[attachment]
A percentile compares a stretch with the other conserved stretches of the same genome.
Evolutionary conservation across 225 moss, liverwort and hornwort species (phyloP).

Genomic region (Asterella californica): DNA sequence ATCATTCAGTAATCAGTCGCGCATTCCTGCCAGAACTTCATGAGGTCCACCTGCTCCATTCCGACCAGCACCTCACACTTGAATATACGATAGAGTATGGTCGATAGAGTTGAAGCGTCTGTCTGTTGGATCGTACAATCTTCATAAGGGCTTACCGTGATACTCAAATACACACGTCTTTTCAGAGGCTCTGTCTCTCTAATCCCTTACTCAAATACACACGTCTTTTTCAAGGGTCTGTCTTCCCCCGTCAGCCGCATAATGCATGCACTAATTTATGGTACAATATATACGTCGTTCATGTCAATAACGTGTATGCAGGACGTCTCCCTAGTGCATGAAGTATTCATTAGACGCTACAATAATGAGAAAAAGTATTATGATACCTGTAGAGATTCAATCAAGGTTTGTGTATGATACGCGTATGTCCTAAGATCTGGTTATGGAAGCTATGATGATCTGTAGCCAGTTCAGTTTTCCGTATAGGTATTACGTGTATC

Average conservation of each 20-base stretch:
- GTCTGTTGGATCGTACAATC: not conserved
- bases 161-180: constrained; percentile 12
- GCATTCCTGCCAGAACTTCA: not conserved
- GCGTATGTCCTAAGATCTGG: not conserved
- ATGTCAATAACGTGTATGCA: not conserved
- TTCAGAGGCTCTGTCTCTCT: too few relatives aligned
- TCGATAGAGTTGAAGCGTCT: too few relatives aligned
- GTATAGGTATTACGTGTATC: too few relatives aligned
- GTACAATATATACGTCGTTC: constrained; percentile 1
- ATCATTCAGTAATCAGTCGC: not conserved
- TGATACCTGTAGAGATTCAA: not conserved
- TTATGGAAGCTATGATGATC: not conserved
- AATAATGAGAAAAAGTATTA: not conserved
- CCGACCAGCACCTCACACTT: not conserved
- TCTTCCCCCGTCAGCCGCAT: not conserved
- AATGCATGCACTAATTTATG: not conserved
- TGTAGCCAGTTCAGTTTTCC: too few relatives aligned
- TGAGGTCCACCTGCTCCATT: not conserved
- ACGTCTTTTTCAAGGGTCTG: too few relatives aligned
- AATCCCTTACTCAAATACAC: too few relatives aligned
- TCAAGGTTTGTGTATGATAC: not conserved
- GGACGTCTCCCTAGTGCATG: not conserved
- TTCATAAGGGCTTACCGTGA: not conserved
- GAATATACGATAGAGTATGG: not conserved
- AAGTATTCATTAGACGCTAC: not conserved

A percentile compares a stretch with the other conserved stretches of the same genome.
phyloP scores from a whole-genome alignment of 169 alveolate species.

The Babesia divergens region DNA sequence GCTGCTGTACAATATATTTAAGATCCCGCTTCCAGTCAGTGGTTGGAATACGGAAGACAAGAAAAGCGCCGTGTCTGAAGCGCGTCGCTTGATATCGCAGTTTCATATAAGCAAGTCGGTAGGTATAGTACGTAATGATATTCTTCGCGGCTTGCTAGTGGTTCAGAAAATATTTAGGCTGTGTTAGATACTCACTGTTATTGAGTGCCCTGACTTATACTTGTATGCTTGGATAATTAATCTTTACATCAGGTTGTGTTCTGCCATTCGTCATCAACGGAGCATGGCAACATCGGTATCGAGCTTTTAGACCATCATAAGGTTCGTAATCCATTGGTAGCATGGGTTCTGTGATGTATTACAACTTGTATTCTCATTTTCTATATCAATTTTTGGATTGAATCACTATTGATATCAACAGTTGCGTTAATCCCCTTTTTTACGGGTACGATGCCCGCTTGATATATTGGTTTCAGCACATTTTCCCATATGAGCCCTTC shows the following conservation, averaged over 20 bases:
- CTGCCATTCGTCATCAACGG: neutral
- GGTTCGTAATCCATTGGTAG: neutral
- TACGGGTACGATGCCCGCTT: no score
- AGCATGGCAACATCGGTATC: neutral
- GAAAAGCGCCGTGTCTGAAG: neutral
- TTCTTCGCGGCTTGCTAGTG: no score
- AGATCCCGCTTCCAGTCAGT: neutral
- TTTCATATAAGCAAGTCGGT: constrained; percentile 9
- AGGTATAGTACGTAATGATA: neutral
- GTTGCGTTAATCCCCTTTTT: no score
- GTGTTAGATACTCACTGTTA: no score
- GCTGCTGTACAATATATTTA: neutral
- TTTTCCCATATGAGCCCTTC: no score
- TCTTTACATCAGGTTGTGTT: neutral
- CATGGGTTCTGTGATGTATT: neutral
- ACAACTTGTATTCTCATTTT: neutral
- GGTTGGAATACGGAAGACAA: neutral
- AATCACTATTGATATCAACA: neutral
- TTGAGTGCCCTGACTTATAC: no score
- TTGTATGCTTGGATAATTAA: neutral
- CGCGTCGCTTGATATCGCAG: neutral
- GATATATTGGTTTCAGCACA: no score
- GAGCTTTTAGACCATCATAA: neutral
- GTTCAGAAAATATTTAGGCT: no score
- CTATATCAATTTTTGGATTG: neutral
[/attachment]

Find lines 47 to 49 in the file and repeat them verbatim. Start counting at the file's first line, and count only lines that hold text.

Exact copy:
- CATGGGTTCTGTGATGTATT: neutral
- ACAACTTGTATTCTCATTTT: neutral
- GGTTGGAATACGGAAGACAA: neutral